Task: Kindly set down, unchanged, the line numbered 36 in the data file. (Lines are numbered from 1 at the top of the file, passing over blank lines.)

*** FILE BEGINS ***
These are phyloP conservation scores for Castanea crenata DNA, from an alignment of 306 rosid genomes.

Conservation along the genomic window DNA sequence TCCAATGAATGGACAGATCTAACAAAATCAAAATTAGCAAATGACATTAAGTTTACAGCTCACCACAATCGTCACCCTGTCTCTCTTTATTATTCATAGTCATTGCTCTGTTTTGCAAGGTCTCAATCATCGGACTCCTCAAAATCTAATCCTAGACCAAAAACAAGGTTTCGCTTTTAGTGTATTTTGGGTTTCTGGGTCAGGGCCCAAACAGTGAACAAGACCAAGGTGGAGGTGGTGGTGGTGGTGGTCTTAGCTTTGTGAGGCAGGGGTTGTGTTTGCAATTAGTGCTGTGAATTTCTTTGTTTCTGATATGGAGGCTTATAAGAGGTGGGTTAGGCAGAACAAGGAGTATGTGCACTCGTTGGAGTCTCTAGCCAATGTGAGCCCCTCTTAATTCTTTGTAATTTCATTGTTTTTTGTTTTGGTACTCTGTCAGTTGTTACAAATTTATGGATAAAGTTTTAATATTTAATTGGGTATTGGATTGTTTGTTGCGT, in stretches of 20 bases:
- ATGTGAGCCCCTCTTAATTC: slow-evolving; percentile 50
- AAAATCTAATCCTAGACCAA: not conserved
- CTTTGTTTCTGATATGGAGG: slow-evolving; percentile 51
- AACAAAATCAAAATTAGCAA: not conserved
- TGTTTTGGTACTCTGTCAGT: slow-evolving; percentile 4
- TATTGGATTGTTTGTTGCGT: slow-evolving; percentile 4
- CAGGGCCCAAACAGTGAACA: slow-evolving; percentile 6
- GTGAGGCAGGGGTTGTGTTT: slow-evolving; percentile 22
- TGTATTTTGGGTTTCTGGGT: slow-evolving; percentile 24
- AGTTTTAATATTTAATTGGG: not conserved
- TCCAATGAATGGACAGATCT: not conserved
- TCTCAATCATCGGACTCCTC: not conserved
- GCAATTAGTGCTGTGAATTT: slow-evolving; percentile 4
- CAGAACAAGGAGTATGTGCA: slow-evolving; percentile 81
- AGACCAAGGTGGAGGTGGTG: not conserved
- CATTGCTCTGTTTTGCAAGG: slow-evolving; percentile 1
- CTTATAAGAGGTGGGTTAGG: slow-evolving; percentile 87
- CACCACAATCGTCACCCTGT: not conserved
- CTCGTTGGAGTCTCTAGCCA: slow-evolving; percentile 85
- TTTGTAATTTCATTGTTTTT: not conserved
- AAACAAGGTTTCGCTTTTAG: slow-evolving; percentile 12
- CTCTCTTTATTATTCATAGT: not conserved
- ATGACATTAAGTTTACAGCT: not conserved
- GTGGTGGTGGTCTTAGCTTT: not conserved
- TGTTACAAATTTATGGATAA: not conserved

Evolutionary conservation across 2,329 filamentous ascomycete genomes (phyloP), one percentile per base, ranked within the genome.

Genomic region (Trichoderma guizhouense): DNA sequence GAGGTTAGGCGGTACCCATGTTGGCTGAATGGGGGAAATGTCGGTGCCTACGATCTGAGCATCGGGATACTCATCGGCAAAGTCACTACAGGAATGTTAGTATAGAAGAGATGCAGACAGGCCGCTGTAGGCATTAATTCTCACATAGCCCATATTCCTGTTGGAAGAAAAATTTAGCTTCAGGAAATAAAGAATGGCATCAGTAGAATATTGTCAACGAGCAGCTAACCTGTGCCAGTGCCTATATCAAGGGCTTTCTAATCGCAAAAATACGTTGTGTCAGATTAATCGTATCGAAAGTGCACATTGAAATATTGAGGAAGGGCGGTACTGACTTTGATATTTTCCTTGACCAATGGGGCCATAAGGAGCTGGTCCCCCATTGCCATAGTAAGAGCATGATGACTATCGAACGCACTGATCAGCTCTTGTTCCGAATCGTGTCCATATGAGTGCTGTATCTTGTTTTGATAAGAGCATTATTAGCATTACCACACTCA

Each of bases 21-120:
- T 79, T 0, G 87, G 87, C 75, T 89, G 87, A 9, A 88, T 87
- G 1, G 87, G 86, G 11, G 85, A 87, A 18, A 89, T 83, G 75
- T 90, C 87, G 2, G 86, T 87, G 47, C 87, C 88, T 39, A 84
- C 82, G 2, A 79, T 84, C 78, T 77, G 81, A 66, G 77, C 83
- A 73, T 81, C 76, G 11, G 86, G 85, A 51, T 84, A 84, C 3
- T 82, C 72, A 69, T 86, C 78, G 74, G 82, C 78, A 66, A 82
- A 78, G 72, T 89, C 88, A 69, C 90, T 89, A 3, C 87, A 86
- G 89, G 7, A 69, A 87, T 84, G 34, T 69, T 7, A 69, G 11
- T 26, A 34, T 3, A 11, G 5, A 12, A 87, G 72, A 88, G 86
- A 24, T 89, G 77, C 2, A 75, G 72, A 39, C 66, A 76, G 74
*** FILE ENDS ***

- T 82, C 72, A 69, T 86, C 78, G 74, G 82, C 78, A 66, A 82